Super Mario 64 DS
Mark Bemenderfer | Thursday, January 13, 2005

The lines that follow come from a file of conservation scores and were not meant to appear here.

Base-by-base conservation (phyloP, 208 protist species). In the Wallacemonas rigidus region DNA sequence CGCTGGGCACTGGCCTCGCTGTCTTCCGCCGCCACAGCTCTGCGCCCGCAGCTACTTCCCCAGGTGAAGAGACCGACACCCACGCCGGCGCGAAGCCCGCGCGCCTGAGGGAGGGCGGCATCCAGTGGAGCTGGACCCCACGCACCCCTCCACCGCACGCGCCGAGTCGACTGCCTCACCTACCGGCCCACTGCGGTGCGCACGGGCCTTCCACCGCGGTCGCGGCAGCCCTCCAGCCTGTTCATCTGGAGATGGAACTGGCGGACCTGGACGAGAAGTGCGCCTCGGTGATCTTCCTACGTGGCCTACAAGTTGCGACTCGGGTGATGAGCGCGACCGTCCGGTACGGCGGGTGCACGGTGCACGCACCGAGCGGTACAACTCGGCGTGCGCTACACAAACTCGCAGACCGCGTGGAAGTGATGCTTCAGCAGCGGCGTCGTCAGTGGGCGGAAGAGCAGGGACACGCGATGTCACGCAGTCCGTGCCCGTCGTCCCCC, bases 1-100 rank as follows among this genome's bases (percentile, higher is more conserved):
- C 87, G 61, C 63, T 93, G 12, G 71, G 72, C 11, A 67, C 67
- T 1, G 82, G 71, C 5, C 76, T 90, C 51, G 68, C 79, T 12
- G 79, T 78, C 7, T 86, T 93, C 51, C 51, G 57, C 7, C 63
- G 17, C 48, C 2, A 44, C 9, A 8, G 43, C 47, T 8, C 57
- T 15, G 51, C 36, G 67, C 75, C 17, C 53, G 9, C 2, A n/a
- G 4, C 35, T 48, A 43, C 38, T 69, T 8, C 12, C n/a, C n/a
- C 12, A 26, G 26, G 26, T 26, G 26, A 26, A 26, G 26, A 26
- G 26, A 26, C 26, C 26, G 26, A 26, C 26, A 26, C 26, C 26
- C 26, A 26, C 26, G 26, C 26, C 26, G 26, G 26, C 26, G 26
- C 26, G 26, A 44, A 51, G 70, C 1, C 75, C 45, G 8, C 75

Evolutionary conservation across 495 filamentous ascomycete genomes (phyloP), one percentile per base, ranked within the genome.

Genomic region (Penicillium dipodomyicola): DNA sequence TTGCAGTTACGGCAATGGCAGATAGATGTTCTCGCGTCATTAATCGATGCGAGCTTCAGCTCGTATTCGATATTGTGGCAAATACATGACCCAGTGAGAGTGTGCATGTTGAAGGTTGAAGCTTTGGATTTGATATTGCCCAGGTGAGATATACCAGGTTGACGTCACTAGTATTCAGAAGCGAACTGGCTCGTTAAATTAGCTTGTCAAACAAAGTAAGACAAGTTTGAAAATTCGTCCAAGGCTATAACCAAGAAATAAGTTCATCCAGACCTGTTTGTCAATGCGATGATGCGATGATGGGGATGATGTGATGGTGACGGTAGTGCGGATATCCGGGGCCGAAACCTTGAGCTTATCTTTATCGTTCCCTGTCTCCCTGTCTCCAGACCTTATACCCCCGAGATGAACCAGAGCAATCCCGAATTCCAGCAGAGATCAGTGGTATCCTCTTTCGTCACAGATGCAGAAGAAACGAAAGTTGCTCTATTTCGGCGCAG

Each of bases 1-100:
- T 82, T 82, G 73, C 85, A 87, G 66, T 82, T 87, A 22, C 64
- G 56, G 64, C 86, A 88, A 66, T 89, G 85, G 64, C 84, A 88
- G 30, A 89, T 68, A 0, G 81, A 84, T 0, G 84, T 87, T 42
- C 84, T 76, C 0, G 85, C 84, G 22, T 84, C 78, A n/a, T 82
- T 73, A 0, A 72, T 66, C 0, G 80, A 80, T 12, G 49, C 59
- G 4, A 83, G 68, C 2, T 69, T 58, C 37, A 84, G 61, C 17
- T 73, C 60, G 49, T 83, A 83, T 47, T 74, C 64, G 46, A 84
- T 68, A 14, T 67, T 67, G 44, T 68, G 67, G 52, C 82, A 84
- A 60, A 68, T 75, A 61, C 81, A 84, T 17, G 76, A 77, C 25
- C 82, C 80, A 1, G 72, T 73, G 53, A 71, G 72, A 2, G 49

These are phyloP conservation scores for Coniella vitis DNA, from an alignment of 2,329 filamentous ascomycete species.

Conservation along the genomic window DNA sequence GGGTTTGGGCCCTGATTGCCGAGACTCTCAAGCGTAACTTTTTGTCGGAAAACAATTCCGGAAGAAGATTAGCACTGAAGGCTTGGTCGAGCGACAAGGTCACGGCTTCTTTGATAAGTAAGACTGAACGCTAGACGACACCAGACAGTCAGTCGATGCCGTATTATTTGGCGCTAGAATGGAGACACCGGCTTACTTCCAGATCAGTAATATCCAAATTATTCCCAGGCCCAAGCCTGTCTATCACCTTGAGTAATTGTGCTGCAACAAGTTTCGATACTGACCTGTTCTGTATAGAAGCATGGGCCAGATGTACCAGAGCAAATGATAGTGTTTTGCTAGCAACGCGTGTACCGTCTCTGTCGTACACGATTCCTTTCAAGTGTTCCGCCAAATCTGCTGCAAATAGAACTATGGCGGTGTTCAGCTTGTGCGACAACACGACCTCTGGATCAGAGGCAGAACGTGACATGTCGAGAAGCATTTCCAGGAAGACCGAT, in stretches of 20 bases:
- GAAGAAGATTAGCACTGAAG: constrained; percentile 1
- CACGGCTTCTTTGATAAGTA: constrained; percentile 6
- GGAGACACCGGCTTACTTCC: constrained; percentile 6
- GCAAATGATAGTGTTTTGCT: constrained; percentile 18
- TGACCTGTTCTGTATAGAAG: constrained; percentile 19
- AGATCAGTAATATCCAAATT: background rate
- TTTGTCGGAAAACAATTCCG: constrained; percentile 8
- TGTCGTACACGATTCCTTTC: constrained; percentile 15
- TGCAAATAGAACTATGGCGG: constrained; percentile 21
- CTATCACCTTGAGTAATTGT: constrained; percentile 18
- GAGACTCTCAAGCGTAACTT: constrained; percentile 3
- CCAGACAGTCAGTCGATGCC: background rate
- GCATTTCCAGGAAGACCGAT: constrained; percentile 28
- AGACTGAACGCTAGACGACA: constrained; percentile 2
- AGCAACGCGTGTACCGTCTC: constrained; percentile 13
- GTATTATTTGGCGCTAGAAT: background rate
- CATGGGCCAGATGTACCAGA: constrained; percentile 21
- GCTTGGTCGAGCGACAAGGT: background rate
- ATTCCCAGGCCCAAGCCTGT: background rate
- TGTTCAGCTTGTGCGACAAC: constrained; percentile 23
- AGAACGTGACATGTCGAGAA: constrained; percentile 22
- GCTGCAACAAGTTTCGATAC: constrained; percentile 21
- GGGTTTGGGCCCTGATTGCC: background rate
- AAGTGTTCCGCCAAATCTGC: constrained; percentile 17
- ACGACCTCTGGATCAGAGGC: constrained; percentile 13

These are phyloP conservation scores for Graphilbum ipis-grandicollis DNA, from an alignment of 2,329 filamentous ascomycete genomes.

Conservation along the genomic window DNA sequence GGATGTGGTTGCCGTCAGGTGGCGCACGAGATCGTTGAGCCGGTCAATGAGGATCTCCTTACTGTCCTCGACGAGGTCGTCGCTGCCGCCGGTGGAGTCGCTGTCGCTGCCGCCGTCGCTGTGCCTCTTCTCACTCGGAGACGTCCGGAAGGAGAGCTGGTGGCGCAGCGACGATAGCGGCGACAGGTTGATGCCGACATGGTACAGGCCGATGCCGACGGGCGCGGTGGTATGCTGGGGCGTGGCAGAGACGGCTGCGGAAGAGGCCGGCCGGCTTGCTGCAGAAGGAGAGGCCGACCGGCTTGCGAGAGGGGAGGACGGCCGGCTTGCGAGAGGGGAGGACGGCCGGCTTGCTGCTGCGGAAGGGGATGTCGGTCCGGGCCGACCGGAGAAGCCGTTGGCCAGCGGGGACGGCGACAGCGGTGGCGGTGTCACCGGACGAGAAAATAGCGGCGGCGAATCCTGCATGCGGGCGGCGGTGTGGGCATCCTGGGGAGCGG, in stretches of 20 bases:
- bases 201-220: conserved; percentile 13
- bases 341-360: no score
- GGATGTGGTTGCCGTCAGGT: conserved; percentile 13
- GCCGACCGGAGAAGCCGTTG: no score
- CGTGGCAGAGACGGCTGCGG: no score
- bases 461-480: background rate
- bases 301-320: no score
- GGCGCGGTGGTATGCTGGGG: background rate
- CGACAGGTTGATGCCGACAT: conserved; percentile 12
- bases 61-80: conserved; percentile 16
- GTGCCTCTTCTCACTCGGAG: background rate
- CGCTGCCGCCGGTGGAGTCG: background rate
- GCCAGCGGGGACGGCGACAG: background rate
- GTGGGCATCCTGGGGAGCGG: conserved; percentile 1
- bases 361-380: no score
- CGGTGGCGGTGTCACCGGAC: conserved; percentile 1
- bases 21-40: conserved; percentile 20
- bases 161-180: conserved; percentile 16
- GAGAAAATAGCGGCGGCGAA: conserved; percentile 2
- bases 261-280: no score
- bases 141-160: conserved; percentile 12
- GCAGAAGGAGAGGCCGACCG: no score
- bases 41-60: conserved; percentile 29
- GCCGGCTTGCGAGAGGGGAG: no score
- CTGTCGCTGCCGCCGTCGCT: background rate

With all of the Nintendo consoles available, it remains true that the essential games are the ones made by Nintendo itself. This is once again true with the launch of the Nintendo DS. Of all the launch titles, “Super Mario 64 DS” is by far the best.It should be immediately noted that this is not a new game. As the title suggests, this is a port of the Nintendo 64 title of similar name, updated for a new generation. Fans of the Nintendo 64 version should find enough new action to satisfy them as much as new players.For starters, there are four playable characters this time. The ensemble cast includes the essential Mario, the budding star Luigi, the ever-loveable Yoshi and the dastardly Wario. The group is well rounded, each with their own strengths and weaknesses. Each has their uses, but some characters find more playing time than others. Yoshi is the character that players start the game out as. Like previous games, the Princess has once again been kidnapped and this time it is up to Yoshi to rescue her. Everything is left up to Yoshi as Mario and Luigi have disappeared as well, leaving the task squarely on Yoshi’s green shoulders. Yoshi has some of the abilities showcased in previous games, such as his flutter kick and famous tongue. He’s one of the best jumpers, but suffers in the speed and power categories. Mario is the same as he was in the previous version. Moderately fast, mediocre jump, average power; Mario is the most well rounded character. He lost some of his abilities to the other characters to make the game more balanced, but has had some new ones added as well. Overall, he’ll be one of the more frequently used characters.Luigi is the character that most people will stick with once he is unlocked. He has the best jump, medium speed, but rather weak power. However, he will be used the most due to his character specific moves. Luigi can run on water, float-like a helicopter and has a flutter kick much like Yoshi’s. For people that have played through the original, using Luigi would make the game appear significantly easier than it originally was.Wario in particular seems like he could have used a little more fine-tuning, as of the four, he is easily the weakest. He fills the role of the slow strong guy, which while useful in some video games, doesn’t really have a place in a platform like Super Mario 64. He does have certain times in the game in which using him is required, but few will use him otherwise. This is unfortunate, as he is also the most difficult character to unlock, and a fan favorite.Control-wise, the game is a little more difficult than the original. Since the DS lacks an analog joystick like the Nintendo 64 had, control is limited to either the directional pad or the touch screen. Of the two, the directional pad is the preferred method as the use of the touch screen can block the view of important screen information in some instances. Also, it feels a little awkward, and many will find it to not be the desired method of play throughout the game.The storyline and basic gameplay have not changed much from the original, which is not necessarily a bad thing. The original is still one of the best platformers ever created and now it has received a facelift and become portable – not necessarily a bad combination.